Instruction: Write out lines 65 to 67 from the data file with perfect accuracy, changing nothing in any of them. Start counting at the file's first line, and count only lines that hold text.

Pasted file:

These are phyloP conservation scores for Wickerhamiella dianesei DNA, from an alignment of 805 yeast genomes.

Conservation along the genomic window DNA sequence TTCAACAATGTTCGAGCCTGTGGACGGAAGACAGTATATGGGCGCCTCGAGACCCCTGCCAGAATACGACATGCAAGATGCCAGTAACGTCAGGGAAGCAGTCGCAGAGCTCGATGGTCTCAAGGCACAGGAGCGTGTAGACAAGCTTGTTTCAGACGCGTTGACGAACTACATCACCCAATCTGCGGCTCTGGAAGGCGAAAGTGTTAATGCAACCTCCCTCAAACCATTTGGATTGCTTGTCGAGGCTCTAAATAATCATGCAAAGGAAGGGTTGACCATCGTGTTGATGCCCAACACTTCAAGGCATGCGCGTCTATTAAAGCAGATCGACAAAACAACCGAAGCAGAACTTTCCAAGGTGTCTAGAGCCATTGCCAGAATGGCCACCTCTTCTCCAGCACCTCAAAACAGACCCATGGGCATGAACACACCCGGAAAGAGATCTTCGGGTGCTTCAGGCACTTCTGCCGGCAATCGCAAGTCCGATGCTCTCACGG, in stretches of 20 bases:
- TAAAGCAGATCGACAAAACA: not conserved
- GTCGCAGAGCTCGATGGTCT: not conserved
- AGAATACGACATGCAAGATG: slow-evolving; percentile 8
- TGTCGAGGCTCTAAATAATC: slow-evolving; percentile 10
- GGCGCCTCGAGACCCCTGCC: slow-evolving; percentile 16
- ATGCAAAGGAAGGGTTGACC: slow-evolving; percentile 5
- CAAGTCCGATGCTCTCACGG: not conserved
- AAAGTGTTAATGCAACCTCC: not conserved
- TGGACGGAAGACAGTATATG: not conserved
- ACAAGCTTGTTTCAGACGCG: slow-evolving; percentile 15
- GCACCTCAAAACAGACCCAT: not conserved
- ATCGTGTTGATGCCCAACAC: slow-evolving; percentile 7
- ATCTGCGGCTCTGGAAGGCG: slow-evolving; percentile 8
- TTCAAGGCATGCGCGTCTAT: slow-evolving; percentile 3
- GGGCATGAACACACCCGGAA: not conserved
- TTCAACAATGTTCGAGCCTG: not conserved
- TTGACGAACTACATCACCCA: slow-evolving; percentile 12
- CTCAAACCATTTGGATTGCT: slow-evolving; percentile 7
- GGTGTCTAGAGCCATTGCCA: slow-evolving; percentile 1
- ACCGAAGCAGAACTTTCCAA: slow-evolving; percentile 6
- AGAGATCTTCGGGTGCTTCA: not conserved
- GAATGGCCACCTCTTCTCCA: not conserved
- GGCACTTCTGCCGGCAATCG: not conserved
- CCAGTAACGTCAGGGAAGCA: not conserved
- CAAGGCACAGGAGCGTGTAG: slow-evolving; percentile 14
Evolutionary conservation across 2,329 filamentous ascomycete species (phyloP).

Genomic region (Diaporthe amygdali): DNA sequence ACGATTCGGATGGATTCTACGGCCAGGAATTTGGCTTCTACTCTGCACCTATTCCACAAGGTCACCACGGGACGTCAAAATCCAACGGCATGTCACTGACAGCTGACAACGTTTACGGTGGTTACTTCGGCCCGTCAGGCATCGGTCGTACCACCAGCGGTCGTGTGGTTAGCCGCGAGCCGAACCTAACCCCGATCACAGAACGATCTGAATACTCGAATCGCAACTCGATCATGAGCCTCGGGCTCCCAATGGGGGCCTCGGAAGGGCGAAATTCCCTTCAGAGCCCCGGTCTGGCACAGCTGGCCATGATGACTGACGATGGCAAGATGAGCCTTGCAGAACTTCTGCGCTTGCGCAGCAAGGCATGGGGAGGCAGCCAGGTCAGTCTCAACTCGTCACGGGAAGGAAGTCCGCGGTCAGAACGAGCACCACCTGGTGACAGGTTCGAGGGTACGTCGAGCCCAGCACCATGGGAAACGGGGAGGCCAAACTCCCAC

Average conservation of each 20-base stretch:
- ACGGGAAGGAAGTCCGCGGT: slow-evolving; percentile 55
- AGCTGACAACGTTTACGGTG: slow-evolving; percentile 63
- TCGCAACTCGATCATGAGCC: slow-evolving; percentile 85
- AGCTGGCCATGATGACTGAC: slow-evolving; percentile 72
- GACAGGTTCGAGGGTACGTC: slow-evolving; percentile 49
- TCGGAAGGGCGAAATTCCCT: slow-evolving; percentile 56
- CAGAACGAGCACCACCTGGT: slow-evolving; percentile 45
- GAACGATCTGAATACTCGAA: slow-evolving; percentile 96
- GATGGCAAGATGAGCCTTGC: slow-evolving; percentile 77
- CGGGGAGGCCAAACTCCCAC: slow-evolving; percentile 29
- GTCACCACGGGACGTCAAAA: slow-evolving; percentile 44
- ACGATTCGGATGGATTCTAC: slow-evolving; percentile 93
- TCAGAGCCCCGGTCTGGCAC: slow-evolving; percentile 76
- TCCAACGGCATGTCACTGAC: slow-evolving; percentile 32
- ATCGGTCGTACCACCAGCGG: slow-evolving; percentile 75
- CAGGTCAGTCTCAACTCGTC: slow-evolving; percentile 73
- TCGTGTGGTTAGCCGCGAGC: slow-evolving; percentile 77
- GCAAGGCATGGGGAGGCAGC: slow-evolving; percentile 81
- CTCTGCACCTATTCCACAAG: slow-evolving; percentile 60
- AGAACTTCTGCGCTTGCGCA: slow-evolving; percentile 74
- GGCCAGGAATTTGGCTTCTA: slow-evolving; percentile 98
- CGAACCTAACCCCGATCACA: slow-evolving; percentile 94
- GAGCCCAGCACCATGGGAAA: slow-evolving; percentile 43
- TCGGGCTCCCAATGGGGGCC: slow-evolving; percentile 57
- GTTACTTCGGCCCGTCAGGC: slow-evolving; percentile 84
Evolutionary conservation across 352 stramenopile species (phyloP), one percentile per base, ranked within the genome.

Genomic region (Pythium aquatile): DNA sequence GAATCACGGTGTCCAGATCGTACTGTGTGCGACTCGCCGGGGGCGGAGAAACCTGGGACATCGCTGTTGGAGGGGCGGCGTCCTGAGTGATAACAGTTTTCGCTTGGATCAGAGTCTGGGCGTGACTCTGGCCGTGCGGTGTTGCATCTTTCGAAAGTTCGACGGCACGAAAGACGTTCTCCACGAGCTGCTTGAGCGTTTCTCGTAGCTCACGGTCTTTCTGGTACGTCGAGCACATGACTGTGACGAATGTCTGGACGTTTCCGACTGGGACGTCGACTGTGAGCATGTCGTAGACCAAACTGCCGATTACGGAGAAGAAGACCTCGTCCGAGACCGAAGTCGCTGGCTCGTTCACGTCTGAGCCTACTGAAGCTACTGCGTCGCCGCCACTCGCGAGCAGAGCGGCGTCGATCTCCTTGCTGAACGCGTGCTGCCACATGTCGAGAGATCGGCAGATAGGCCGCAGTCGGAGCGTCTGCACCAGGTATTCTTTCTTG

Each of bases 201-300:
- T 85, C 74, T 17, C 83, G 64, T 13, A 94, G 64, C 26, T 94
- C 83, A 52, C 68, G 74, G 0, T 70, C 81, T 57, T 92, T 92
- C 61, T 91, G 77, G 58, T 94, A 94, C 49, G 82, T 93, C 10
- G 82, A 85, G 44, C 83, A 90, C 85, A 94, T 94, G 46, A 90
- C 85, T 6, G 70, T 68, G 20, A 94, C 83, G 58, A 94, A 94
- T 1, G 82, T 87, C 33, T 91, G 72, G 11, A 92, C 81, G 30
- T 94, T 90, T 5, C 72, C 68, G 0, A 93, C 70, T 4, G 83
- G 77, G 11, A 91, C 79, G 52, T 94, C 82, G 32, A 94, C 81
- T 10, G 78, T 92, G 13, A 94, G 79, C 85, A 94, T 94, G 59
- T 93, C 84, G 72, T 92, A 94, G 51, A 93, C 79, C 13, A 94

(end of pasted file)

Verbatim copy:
- T 94, T 90, T 5, C 72, C 68, G 0, A 93, C 70, T 4, G 83
- G 77, G 11, A 91, C 79, G 52, T 94, C 82, G 32, A 94, C 81
- T 10, G 78, T 92, G 13, A 94, G 79, C 85, A 94, T 94, G 59